Hierarchical Linear Models

In addition to controlling for the FPL and comparing pattern and mean level similarity in a naturalistic experiment, this study assesses the relationship between personality similarity and liking using round-robin information about how participants perceive themselves and each other (Kenny, 1994). Using hierarchical linear regression models, we account for non-independence in responses arising from raters (some participants like people more than others) or targets (some participants are better liked across peers).

Separate Effects of Desirable and Undesirable Traits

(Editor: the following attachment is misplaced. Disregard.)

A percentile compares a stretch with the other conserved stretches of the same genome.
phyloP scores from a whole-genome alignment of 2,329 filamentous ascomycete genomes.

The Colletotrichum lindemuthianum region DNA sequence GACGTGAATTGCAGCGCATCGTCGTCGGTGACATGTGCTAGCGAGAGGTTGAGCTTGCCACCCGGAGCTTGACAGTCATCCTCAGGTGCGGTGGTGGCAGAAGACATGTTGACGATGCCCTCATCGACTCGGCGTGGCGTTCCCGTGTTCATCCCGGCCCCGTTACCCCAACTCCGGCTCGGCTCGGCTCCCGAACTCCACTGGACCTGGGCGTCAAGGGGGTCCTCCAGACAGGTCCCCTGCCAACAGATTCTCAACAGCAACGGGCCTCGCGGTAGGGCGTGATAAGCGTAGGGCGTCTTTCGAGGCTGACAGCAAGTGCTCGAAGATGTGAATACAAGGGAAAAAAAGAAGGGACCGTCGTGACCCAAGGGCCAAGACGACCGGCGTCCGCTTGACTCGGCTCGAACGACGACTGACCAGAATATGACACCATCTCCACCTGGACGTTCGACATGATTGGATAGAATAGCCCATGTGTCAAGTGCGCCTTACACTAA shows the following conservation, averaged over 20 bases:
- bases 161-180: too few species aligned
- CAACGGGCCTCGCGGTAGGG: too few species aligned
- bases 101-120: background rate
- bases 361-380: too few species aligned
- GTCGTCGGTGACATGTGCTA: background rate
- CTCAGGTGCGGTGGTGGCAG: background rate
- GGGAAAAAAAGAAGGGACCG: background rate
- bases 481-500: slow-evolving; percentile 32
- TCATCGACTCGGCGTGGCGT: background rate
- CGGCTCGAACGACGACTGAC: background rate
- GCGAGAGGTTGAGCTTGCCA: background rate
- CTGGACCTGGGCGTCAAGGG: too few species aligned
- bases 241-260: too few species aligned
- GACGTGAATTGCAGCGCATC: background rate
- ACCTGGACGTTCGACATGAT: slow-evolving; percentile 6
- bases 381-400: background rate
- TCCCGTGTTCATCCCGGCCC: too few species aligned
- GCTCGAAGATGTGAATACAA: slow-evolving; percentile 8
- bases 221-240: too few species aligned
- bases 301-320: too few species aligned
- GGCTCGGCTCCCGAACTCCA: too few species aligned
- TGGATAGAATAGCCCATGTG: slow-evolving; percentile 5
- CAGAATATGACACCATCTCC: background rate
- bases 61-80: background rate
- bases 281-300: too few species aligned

Researchers have compared congruence of individuals’ desirable and undesirable traits as separate predictors of liking, and results have been mixed (e.g., Robins, Caspi, & Moffitt, 2000; Rosenblatt & Greenberg, 1988). For example, in one study, undergraduate participants who scored particularly high or low on a depression inventory read about the personality of other classmates who had scored similarly or dissimilarly to them on the inventory. Results suggested that the positive effect of similarity on liking was significant for only nondepressed (i.e., low scoring) participants; depressed participants did not show a preference for other depressed participants (Rosenblatt & Greenberg, 1988). In later research, the actual interpersonal interactions between combinations of individuals with and without depression were explored. Researchers found that during a tape-recorded conversation about 3 suggested topics, individuals with depression did report less discomfort after interacting with other individuals with depression, but still there were no differences in ratings of general liking (Rosenblatt & Greenberg, 1991). In contrast, in a study of newlyweds, the similarity of negative emotionality (comprised of stress, alienation, and aggression scales) significantly predicted relationship satisfaction for men and women, whereas similarity of positive emotionality (comprised of well-being, social potency, social closeness, and achievement scales) did not (Robins, Caspi, & Moffitt, 2000). We believe that exploring the similarity of desirable and undesirable personality characteristics separately after controlling for the FPL could shed light on this discrepancy. In the studies involving individuals with depression, the absence of an effect of similarity of depression on liking may have occurred because the effect was masked by the tendency for raters, regardless of their own level of depression, to perceive nondepressed others as easier to like.